Here’s a position-by-position breakdown of what we saw out of the Eagles’ offense Friday night, after having re-watched the first three quarters. Read more »
The first-team offense played three series in the preseason opener against the Bears. Two ended in Foles interceptions and the third a Donnie Jones punt. Not the end of the world, but certainly not what Chip Kelly was hoping for out of his starters.
Foles finished 6-of-9 for 44 yards and a pair of picks. Read more »
Leading up to training camp on July 25, we’ll have a position-by-position preview of the Eagles’ roster. We have already covered the defensive line, quarterbacks, outside linebackers, running backs, inside linebackers, cornerbacks, wide receivers and safeties. Now it’s on to the offensive line.
The pressing question: How much will the Lane Johnson suspension hurt the Eagles?
Let’s put it this way. In terms of devastation level, losing LeSean McCoy would be a 10. Losing Patrick Chung last year would have been a 1. I’ll put the Johnson suspension at a 6.5.
Offensively, losing McCoy or Nick Foles would fall into the “season changer” category. Losing Jason Kelce would hurt a lot too, given that the Eagles don’t really have an adequate replacement (at least not a proven one). Jason Peters or Evan Mathis missing time would mean definite downgrades. After that, there’s Johnson and a few others. Read more »
When the Eagles’ team huddle broke to end Tuesday’s OTA, dozens of players walked toward the NovaCare Complex’s main building that houses the locker room.
Walking alone in the other direction was offensive lineman Karim Barton. He slowly traveled about 50 yards with his helmet in hand and his green jersey drenched in sweat, passing many teammates along the way. He stopped at the two-person orange blocking sled on the outskirts of the facility to get additional work in.
“The coaches can’t come out here and give me one-on-one time because of time restrictions,” he said. “So I created one-on-one time with the sleds.”
Barton is used to traveling alone, and taking a different path than most of his peers is why he’s in Philadelphia in the first place. After growing up in Kingston, Jamaica, then moving to South Central Los Angeles, he has escaped the drugs, violence and poverty that plague both areas. Read more »
Michael Bamiro spent a large portion of Monday’s OTA holding a rectangular orange blocking pad. As one of 16 offensive linemen competing for about half as many spots, it acted as his entry pass so he too could jump into drills and prove to offensive line coach Jeff Stoutland he’s more than just a practice player.
“I’m really just doing whatever I can to get myself on that field,” Bamiro said. Read more »
Eagles practice was once again open to the media today. Here’s what we saw.
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Those were the words of Howie Roseman when, moments after the 2014 NFL Draft concluded, a reporter brought up the fact that the Eagles came away with no offensive linemen.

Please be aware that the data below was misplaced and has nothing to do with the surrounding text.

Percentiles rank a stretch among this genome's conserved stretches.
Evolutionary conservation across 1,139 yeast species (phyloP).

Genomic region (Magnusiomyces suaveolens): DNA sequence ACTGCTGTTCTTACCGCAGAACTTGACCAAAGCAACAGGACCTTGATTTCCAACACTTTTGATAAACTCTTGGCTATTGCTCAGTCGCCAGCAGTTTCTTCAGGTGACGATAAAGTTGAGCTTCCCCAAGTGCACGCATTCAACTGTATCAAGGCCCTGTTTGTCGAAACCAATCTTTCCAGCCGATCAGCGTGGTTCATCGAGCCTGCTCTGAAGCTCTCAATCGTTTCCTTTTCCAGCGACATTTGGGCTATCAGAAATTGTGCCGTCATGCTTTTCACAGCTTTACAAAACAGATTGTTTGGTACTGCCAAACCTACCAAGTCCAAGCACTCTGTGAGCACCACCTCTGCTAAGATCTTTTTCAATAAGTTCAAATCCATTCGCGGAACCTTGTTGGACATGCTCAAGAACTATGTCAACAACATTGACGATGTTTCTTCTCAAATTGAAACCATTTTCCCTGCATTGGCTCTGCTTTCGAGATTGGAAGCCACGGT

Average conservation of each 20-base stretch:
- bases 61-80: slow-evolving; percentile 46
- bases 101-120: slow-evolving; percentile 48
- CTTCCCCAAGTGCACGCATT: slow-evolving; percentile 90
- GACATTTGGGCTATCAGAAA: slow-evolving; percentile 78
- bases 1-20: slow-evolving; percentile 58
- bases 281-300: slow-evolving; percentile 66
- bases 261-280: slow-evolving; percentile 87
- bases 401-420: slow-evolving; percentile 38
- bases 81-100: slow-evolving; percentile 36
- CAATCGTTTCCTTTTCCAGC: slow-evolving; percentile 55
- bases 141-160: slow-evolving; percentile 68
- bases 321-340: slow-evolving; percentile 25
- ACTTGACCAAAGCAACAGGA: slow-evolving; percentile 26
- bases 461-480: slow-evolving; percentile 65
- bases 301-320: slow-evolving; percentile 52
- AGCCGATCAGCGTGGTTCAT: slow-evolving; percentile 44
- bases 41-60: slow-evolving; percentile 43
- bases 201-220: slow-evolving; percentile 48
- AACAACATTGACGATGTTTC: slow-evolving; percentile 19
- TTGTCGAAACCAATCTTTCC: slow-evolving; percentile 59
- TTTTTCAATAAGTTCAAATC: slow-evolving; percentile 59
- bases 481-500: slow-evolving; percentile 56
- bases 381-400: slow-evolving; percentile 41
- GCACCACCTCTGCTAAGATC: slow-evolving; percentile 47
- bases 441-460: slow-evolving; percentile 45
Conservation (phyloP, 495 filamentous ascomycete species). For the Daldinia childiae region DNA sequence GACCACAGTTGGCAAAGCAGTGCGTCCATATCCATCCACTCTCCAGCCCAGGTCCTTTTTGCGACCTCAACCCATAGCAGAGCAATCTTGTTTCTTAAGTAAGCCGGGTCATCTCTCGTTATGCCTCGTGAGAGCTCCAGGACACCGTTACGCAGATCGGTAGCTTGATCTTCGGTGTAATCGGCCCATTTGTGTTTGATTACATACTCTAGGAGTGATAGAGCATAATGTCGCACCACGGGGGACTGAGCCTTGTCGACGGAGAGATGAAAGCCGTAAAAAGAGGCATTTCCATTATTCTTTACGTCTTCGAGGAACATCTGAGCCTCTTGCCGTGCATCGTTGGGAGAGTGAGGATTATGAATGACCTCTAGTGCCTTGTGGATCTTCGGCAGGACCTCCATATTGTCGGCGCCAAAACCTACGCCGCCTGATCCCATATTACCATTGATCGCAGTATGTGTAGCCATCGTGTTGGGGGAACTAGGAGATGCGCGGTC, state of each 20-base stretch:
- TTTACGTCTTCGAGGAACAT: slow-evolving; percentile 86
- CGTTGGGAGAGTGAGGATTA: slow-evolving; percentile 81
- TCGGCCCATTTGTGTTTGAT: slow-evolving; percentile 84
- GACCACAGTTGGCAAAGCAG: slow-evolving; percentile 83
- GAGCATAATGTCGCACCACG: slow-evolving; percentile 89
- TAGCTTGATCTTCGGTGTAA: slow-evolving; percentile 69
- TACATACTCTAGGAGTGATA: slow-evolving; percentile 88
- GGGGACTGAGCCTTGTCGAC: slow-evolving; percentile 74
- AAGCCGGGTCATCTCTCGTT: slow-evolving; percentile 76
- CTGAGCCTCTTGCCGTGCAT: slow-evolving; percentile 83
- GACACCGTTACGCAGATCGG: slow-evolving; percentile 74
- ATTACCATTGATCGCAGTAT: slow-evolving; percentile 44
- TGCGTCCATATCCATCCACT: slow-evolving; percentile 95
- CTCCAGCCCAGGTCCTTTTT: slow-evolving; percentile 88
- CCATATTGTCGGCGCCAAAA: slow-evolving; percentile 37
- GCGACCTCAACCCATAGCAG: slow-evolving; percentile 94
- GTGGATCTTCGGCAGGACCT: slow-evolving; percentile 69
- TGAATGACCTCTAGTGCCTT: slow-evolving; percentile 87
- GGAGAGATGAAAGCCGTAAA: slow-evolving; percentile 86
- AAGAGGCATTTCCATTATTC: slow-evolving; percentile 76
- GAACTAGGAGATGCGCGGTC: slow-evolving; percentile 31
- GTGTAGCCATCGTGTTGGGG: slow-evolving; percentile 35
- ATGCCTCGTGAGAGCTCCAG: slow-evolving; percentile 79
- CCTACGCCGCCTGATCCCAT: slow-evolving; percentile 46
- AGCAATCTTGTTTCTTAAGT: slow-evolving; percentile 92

“I firmly believe in building on the line of scrimmage. That’s kind of how I was raised in the National Football League,” the general manager said. “I thought we’d have some opportunities to get some o‑linemen, but there was a run in the third round that was like nothing I’ve ever seen in my life. It was like ‑‑ I don’t know, if someone gave me the numbers, it was like player after player after player, and it was like ‑‑ all of a sudden we looked back up and our board was depleted, and we weren’t going to reach. That hurt because we went in thinking that we’d get some guys.” Read more »
Most draft questions that Howie Roseman fields in the offseason elicit a similar sounding response.
The phrases “best available player” and “stick to our board” are uttered over and over and over again.
Yet every time the team makes moves – re-signing its own players, adding free agents, making trades – questions arise about how draft plans will be impacted. So today, let’s take a look at the moves individually and predict what they might mean come May. Read more »
In the days leading up to the scouting combine, the NFL sent out a media schedule detailing when coaches and general managers would hold press conferences at Lucas Oil Stadium in Indianapolis.
In the release, nine coaches were missing: Chip Kelly, Bill Belichick, Joe Philbin, Mike Tomlin, John Harbaugh, Mike McCoy, Jason Garrett, Sean Payton and Pete Carroll.
Among that group, seven ended up eventually deciding to chat at one point or another (even if it was only to the team’s Web site or a single media outlet). The exceptions? Tomlin and Kelly.
Last offseason, Kelly was available at the Senior Bowl, the combine and any time the Eagles made significant personnel moves (re-signings, free agents, etc.). This year, we haven’t heard from him since the day after the season ended.
Instead, he has taken more of a behind-the-scenes approach. But Kelly’s fingerprints were on every move the team made last week. Read more »
He’s 32, yes, and he is not too far removed from a double Achilles rupture. Normally, that’s not the type of player you hand a lucrative four-year extension to. But Peters is not normal. He is an athletic phenomenon; a five-time All-Pro rabbit in a bear suit with the makings of a Hall-of-Fame resume.
“This is a unique situation when you are talking about Jason Peters and his level of excellence, his level of play,” said general manager Howie Roseman. “It’s hard to turn on the tape and look at him as a 31-year-old offensive tackle. You look at him and you see him dominate players. He still has upside in his body because of the things that we’re doing and the scheme that we’re in…For us, this is about the player. Jason Peters has defied all odds, and he’s a unique player.”
The fact that the Eagles were willing to hand a 10-year vet $20 million of guaranteed coin speaks mostly to how rare a specimen Peters is.
There is more to the story, though. Read more »